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Abū Tās̲h̲ufīn I

(118 words)

Author(s): Bel, A.
, ʿAbd al-Rahman b. Abī Ḥammū , fifth sovereign of the ʿAbd al-Wādid dynasty. Proclaimed 23 Ḏj̲umādā I 718/23 July 1318 after the murder of his father Abū Ḥammū I, he exiled to Spain all those of his relatives who could claim the throne and thus freed his hands to lay siege to Constantine and Bid̲j̲āya (Bougie) and to make an attempt at extending his kingdom towards the east. The Ḥafṣids, however, allied themselves with the Marīnids and the Marīnid sultan Abu ’l-Ḥasan seized Abu …

Abū Ḥammū II

(218 words)

Author(s): Bel, A.
Mūsā b. Abī YaʿḲūb Yūsuf b. ʿAbd al-Raḥmān b. Yaḥya b. Yag̲h̲murāsan , king of the ʿAbd al-Wādīd dynasty. Born is Spain in 723/1323-4, he was brought up at the court of Tlemcen. After the victory of the Marinid army over his uncles Abū Saʿid and Abū T̲h̲ābit, in Ḏj̲umādā I 753/June 1352, he had to take refuge with the Ḥafṣid court of Tūnis. When the relations between the Ḥafṣids and Marīnīds deteriorated, he was put at the head of an army and reconquered Tlemcen, where he was proclaime…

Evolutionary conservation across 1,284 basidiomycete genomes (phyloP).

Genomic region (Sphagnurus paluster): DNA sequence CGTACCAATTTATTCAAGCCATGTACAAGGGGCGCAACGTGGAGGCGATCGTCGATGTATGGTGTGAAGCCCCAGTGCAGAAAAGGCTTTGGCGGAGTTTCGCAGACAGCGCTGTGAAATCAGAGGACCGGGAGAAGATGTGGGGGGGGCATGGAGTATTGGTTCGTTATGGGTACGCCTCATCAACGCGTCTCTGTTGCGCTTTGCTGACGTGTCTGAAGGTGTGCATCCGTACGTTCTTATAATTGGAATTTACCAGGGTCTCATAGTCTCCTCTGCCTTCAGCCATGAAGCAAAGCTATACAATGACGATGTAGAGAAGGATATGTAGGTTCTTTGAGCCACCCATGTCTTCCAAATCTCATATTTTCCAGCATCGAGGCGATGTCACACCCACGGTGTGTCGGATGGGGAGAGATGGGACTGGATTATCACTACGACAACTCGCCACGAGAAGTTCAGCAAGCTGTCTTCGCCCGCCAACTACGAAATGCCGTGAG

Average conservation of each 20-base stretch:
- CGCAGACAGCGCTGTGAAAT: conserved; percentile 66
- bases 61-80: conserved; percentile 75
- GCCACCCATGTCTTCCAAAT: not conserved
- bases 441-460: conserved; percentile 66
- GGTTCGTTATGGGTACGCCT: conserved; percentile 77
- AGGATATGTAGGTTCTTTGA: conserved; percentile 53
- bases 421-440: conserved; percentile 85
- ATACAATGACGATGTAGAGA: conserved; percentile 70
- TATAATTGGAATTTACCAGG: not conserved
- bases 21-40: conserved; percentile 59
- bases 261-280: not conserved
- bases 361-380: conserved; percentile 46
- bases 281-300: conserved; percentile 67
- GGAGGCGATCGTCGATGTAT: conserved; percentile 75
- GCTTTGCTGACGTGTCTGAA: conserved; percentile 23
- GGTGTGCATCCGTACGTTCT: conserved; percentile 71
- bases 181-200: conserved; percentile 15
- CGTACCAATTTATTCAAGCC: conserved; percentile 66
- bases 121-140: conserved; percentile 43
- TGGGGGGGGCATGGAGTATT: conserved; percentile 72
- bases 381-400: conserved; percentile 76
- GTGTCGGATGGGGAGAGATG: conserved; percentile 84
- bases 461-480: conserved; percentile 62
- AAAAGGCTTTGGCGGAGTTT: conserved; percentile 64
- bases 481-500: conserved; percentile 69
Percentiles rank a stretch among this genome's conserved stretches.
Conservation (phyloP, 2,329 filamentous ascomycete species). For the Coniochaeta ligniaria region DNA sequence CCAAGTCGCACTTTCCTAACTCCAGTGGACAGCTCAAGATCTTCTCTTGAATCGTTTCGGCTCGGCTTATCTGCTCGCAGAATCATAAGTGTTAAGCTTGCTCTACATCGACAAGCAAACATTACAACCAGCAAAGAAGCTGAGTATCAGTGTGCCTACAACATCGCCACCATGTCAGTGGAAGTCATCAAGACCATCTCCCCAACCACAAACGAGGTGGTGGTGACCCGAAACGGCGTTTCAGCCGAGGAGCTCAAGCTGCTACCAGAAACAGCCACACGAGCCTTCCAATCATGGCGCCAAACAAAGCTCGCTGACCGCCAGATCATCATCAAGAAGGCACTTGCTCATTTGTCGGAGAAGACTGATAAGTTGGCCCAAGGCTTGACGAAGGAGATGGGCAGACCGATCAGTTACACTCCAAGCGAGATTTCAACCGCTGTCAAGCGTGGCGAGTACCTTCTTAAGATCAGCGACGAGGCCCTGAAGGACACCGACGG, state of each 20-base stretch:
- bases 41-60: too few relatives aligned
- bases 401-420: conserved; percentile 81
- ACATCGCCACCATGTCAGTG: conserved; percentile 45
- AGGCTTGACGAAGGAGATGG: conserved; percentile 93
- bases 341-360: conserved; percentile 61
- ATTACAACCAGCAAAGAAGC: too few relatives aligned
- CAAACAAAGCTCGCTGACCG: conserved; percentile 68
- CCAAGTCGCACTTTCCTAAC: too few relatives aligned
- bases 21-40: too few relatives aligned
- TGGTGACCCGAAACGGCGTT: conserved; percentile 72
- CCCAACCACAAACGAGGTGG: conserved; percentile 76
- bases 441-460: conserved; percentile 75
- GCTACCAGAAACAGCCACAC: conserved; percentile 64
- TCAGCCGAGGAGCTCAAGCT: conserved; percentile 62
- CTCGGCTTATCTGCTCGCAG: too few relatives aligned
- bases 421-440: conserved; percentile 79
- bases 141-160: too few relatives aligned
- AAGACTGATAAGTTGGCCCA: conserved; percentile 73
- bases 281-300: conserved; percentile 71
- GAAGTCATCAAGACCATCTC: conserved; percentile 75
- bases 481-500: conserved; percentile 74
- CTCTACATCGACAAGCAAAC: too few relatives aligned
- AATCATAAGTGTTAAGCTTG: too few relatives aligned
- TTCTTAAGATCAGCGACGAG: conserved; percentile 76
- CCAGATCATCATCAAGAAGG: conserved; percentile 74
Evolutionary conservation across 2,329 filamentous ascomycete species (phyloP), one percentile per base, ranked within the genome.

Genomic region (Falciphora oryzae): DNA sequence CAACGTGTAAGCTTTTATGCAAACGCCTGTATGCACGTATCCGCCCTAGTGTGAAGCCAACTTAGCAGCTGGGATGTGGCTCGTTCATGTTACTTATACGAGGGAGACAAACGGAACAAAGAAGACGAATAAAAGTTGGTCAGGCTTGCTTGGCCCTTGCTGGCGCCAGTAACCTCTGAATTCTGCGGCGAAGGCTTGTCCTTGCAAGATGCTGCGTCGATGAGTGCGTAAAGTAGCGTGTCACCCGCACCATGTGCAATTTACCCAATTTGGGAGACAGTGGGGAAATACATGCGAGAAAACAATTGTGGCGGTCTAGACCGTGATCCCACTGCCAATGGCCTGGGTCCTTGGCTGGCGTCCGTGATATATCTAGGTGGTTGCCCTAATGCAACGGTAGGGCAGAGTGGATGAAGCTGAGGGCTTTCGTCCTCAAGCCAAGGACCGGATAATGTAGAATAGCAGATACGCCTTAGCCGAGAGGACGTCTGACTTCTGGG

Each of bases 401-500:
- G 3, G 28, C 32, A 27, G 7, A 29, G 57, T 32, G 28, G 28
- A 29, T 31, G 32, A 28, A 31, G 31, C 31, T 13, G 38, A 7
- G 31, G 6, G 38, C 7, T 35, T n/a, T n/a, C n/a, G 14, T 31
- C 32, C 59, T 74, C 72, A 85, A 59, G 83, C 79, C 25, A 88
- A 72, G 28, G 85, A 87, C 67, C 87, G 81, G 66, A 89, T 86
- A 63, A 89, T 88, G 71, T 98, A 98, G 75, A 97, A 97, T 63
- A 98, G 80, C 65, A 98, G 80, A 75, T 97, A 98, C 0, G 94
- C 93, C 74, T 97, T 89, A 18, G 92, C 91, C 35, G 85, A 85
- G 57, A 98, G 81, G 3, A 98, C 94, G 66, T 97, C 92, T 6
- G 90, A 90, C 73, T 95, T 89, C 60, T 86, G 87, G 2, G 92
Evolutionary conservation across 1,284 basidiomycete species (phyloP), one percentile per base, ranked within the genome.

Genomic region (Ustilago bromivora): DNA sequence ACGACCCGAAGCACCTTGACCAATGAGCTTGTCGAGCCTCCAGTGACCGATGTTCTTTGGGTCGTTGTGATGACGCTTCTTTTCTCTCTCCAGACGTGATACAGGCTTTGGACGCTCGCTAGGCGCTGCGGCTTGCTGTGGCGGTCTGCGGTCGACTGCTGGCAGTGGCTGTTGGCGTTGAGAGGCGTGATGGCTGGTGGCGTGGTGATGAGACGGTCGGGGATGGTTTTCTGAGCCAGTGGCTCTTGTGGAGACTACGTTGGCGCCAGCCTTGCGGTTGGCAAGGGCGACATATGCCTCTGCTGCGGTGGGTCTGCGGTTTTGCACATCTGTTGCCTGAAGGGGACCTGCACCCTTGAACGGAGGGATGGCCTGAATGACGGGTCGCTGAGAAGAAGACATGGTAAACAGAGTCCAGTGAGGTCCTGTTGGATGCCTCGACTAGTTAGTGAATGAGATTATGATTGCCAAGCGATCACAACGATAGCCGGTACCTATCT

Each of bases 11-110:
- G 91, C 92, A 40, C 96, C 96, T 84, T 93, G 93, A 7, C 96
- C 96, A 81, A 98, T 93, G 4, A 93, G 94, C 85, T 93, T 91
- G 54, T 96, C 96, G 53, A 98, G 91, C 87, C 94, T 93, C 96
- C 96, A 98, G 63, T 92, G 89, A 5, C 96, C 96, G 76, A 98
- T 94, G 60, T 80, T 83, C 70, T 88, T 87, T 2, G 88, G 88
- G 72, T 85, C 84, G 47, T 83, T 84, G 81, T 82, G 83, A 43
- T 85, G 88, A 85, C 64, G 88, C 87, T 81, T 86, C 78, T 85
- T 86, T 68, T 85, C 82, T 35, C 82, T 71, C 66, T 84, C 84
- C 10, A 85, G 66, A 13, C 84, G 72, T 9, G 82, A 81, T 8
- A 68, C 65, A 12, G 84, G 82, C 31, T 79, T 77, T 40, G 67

Abū Ḥammu I

(153 words)

Author(s): Bel, A.
Musa b. Abī Saʿīd ʿUt̲h̲mān b. Yag̲h̲murāsan , fourth king of the ʿAbd al-Wādid dynasty. Proclaimed on 21 S̲h̲awwāl 707/15 April 1308, he had first to repair the damage caused by the siege of Tlemcen by the Marīnids; he then prepared the defence of his capital against external attacks and fortified it in the expectation of a new siege. In the exterior, he restored his authority over the Banū Tūd̲j̲īn and the Mag̲h̲rāwa and pushed as far as Bid̲j̲āya (Bougie) and Constantine, while…

Abū Tās̲h̲ufīn II

(147 words)

Author(s): Bel, A.
b. Abī Ḥammū Mūsā , sovereign of the ʿAbd al-Wādid dynasty. Born in Rabīʿ I 752/April-May 1351, he passed his youth in Nedroma. After the flight of Abū Ḥammū II to Tunis, the Marīnid sultan Abū. ʿInān sent him to Fez; he returned to Tlemcen only in 760/1359. In spite of his father’s concessions to him, his impatience to acceed to the throne drove him to attempts to get rid of Abū Ḥammū. But Abū Ḥammū, put into prison in Oran, escaped; and when sent on pilgrimage, returned trium…


(431 words)

Author(s): Bel, A.